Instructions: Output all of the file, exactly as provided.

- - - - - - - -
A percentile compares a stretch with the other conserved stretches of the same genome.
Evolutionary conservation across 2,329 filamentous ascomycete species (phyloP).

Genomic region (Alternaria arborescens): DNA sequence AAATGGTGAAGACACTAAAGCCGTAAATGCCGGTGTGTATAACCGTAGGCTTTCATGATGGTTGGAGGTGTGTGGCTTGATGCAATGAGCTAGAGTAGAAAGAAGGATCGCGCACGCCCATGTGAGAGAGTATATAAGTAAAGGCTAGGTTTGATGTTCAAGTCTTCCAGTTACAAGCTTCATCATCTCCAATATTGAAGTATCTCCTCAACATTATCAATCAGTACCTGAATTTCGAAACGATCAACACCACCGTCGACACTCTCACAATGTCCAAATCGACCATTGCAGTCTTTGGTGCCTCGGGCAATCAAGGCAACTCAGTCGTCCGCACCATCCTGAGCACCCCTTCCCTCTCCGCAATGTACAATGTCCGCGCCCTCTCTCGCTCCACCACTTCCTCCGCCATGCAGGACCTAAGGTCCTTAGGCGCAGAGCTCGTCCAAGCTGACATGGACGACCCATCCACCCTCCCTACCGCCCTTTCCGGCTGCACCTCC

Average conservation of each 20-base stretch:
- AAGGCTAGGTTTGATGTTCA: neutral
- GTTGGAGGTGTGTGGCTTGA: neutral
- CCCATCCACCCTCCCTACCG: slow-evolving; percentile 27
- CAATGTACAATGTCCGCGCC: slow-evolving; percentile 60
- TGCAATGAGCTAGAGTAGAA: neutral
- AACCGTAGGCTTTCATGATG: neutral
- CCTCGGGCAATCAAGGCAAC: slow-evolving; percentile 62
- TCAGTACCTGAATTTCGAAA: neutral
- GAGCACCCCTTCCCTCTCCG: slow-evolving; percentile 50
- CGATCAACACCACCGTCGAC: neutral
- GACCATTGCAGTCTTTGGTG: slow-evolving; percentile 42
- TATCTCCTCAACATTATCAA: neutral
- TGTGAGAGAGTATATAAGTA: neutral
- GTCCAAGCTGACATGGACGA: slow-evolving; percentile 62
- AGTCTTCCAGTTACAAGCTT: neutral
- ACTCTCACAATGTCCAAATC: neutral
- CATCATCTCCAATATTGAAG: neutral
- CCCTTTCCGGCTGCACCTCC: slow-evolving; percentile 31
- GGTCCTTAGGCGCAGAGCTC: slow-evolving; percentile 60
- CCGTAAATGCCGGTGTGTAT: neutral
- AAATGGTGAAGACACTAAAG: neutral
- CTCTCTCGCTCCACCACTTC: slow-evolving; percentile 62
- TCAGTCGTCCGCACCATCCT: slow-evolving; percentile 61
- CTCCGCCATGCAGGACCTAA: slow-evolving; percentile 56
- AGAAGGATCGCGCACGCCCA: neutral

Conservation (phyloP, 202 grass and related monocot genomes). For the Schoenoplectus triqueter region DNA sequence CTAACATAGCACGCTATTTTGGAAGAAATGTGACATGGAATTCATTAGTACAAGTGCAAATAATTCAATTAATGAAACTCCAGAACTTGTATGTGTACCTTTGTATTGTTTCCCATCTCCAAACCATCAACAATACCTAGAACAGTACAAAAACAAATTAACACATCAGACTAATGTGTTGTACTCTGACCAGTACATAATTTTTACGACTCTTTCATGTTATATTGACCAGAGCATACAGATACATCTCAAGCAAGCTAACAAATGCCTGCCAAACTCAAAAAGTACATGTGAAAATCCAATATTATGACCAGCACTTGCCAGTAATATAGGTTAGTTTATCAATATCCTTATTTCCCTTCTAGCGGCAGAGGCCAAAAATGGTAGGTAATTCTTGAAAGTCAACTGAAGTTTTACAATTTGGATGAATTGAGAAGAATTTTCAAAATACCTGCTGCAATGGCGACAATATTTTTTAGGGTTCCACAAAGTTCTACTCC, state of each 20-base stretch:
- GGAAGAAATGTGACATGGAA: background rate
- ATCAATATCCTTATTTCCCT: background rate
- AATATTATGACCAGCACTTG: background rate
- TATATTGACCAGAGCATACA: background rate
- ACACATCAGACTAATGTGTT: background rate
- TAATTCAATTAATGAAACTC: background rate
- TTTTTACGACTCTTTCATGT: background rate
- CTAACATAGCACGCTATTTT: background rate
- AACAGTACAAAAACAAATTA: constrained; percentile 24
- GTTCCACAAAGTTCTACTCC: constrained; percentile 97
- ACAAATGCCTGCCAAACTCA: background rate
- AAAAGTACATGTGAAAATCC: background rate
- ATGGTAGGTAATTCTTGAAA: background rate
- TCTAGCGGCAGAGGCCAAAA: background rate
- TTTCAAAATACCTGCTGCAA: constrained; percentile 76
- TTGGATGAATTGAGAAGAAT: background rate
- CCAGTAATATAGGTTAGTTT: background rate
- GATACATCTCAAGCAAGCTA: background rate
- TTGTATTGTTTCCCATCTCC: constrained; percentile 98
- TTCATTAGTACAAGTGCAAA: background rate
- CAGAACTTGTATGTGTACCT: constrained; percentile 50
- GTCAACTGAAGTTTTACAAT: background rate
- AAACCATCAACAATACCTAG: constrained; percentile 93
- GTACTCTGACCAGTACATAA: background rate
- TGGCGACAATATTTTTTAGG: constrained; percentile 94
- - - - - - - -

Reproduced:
A percentile compares a stretch with the other conserved stretches of the same genome.
Evolutionary conservation across 2,329 filamentous ascomycete species (phyloP).

Genomic region (Alternaria arborescens): DNA sequence AAATGGTGAAGACACTAAAGCCGTAAATGCCGGTGTGTATAACCGTAGGCTTTCATGATGGTTGGAGGTGTGTGGCTTGATGCAATGAGCTAGAGTAGAAAGAAGGATCGCGCACGCCCATGTGAGAGAGTATATAAGTAAAGGCTAGGTTTGATGTTCAAGTCTTCCAGTTACAAGCTTCATCATCTCCAATATTGAAGTATCTCCTCAACATTATCAATCAGTACCTGAATTTCGAAACGATCAACACCACCGTCGACACTCTCACAATGTCCAAATCGACCATTGCAGTCTTTGGTGCCTCGGGCAATCAAGGCAACTCAGTCGTCCGCACCATCCTGAGCACCCCTTCCCTCTCCGCAATGTACAATGTCCGCGCCCTCTCTCGCTCCACCACTTCCTCCGCCATGCAGGACCTAAGGTCCTTAGGCGCAGAGCTCGTCCAAGCTGACATGGACGACCCATCCACCCTCCCTACCGCCCTTTCCGGCTGCACCTCC

Average conservation of each 20-base stretch:
- AAGGCTAGGTTTGATGTTCA: neutral
- GTTGGAGGTGTGTGGCTTGA: neutral
- CCCATCCACCCTCCCTACCG: slow-evolving; percentile 27
- CAATGTACAATGTCCGCGCC: slow-evolving; percentile 60
- TGCAATGAGCTAGAGTAGAA: neutral
- AACCGTAGGCTTTCATGATG: neutral
- CCTCGGGCAATCAAGGCAAC: slow-evolving; percentile 62
- TCAGTACCTGAATTTCGAAA: neutral
- GAGCACCCCTTCCCTCTCCG: slow-evolving; percentile 50
- CGATCAACACCACCGTCGAC: neutral
- GACCATTGCAGTCTTTGGTG: slow-evolving; percentile 42
- TATCTCCTCAACATTATCAA: neutral
- TGTGAGAGAGTATATAAGTA: neutral
- GTCCAAGCTGACATGGACGA: slow-evolving; percentile 62
- AGTCTTCCAGTTACAAGCTT: neutral
- ACTCTCACAATGTCCAAATC: neutral
- CATCATCTCCAATATTGAAG: neutral
- CCCTTTCCGGCTGCACCTCC: slow-evolving; percentile 31
- GGTCCTTAGGCGCAGAGCTC: slow-evolving; percentile 60
- CCGTAAATGCCGGTGTGTAT: neutral
- AAATGGTGAAGACACTAAAG: neutral
- CTCTCTCGCTCCACCACTTC: slow-evolving; percentile 62
- TCAGTCGTCCGCACCATCCT: slow-evolving; percentile 61
- CTCCGCCATGCAGGACCTAA: slow-evolving; percentile 56
- AGAAGGATCGCGCACGCCCA: neutral

Conservation (phyloP, 202 grass and related monocot genomes). For the Schoenoplectus triqueter region DNA sequence CTAACATAGCACGCTATTTTGGAAGAAATGTGACATGGAATTCATTAGTACAAGTGCAAATAATTCAATTAATGAAACTCCAGAACTTGTATGTGTACCTTTGTATTGTTTCCCATCTCCAAACCATCAACAATACCTAGAACAGTACAAAAACAAATTAACACATCAGACTAATGTGTTGTACTCTGACCAGTACATAATTTTTACGACTCTTTCATGTTATATTGACCAGAGCATACAGATACATCTCAAGCAAGCTAACAAATGCCTGCCAAACTCAAAAAGTACATGTGAAAATCCAATATTATGACCAGCACTTGCCAGTAATATAGGTTAGTTTATCAATATCCTTATTTCCCTTCTAGCGGCAGAGGCCAAAAATGGTAGGTAATTCTTGAAAGTCAACTGAAGTTTTACAATTTGGATGAATTGAGAAGAATTTTCAAAATACCTGCTGCAATGGCGACAATATTTTTTAGGGTTCCACAAAGTTCTACTCC, state of each 20-base stretch:
- GGAAGAAATGTGACATGGAA: background rate
- ATCAATATCCTTATTTCCCT: background rate
- AATATTATGACCAGCACTTG: background rate
- TATATTGACCAGAGCATACA: background rate
- ACACATCAGACTAATGTGTT: background rate
- TAATTCAATTAATGAAACTC: background rate
- TTTTTACGACTCTTTCATGT: background rate
- CTAACATAGCACGCTATTTT: background rate
- AACAGTACAAAAACAAATTA: constrained; percentile 24
- GTTCCACAAAGTTCTACTCC: constrained; percentile 97
- ACAAATGCCTGCCAAACTCA: background rate
- AAAAGTACATGTGAAAATCC: background rate
- ATGGTAGGTAATTCTTGAAA: background rate
- TCTAGCGGCAGAGGCCAAAA: background rate
- TTTCAAAATACCTGCTGCAA: constrained; percentile 76
- TTGGATGAATTGAGAAGAAT: background rate
- CCAGTAATATAGGTTAGTTT: background rate
- GATACATCTCAAGCAAGCTA: background rate
- TTGTATTGTTTCCCATCTCC: constrained; percentile 98
- TTCATTAGTACAAGTGCAAA: background rate
- CAGAACTTGTATGTGTACCT: constrained; percentile 50
- GTCAACTGAAGTTTTACAAT: background rate
- AAACCATCAACAATACCTAG: constrained; percentile 93
- GTACTCTGACCAGTACATAA: background rate
- TGGCGACAATATTTTTTAGG: constrained; percentile 94